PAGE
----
Notwithstanding the painful car experiences, Boyaca is beautiful - higher in altitude than Bogota and very green as it rains more often.  8 kilometres from Janneth´s grandmother´s farm is an old spanish hacienda called Baza.  I think it still belongs to the original spanish-descent family that owned it (although it is now very upmarket and exclusive accommodation) and it´s about 400 years old.  Much of the hacienda is original with enormous in-built fireplaces in each room.  The grounds are very large and everywhere is like a postcard picture.  Unfortunately the road to get there is unsealed ... you guessed it ... it took us at least a good half hour to get there by car, tooting as we rounded corners in case of other traffic and cautiously negotiating the HUGE potholes on the way.  Willy was devastated to see the state of his car when we returned it and Scott got to experience off-road driving as never before.  Not to worry, we only lost one indicator on that trip.
Turmeque is a very small town with the usual main square in the centre but with an interesting history.  We got a personal tour of the local haunted hotel just by knocking on the door.  Janneth tells me this is the home town of the mysterious and very odd game Tejo.  It seems to involve frogs in some way (I can´t recall exactly how) and throwing stones at explosives sunk in putty from a reasonable distance.  They actually have an arena at Turmeque dedicated to this game and its popularity has apparently spread throughout Colombia.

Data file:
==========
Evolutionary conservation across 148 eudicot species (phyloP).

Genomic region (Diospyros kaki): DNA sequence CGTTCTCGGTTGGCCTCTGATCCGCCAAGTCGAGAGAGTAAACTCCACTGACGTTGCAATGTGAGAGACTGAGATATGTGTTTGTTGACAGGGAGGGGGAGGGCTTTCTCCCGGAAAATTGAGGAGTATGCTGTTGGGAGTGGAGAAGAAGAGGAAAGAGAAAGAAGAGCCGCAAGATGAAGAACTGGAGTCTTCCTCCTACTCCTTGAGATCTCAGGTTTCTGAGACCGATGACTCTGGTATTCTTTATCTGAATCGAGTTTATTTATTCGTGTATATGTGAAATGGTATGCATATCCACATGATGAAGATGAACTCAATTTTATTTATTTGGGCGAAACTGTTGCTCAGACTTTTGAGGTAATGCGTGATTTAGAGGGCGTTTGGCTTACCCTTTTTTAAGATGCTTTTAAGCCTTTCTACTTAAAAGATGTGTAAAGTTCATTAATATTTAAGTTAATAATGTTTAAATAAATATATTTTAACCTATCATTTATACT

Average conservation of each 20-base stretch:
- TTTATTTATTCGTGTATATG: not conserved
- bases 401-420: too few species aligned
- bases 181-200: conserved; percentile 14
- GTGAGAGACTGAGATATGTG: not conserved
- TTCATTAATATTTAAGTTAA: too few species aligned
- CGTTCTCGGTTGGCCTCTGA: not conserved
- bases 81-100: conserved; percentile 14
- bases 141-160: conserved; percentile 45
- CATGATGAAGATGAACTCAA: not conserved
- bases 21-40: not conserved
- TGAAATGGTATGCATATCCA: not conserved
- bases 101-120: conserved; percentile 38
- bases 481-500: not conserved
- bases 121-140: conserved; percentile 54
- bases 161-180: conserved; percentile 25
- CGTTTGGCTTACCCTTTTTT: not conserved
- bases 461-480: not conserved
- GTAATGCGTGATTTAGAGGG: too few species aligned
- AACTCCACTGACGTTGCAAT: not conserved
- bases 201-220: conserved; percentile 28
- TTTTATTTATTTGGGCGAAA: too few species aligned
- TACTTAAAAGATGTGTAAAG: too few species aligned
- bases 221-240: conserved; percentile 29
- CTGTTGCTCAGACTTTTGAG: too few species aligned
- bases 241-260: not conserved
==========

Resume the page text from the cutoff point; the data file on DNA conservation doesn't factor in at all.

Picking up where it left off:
We took a day trip to the famous site of the Battle of Boyaca where there is a series of huge monuments dedicated to Simon Bolivar and the battle.  Then we took a "shortcut" (more backcountry roads) to the tiny town of Raquira which is a tourist mecca.  The whole main street is dedicated to arts and crafts of all kinds.  If you can manage to find the town (it took quite a while) you can spend all day wandering up and down the main street, in and out of shops that sell many of the same things but all very impressive.  There are huge hammocks hanging out over the front doors of the shops in zillions of colours and everywhere seems to sell little replicas of "chivas", the quintessential Colombian bus which is jampacked with people, animals and fresh produce.
At night you can actually see fireflies and the countryside is very quiet (apart from the very defensive dogs in every farm that set up a racket as you walk past) and so so dark.  A lifetime in a city or a town makes you forget that without streetlights or a moon, walking in the countryside is hazardous to your ankles (especially on the local roads!).  Quiet until approximately 3am when (if you have a confused rooster on hand) you are woken by the squawking of a very persistent bird.  Plus if you have a few puppies around the house they might start squabbling in the middle of the night or howling because they´ve bitten each other harder than was comfortable.  Okay maybe not so quiet.
By the time we left I was looking forward to getting back to the city.  Janneth´s grandmother I can see has to work very hard but is very lucky to have the house and money that she does.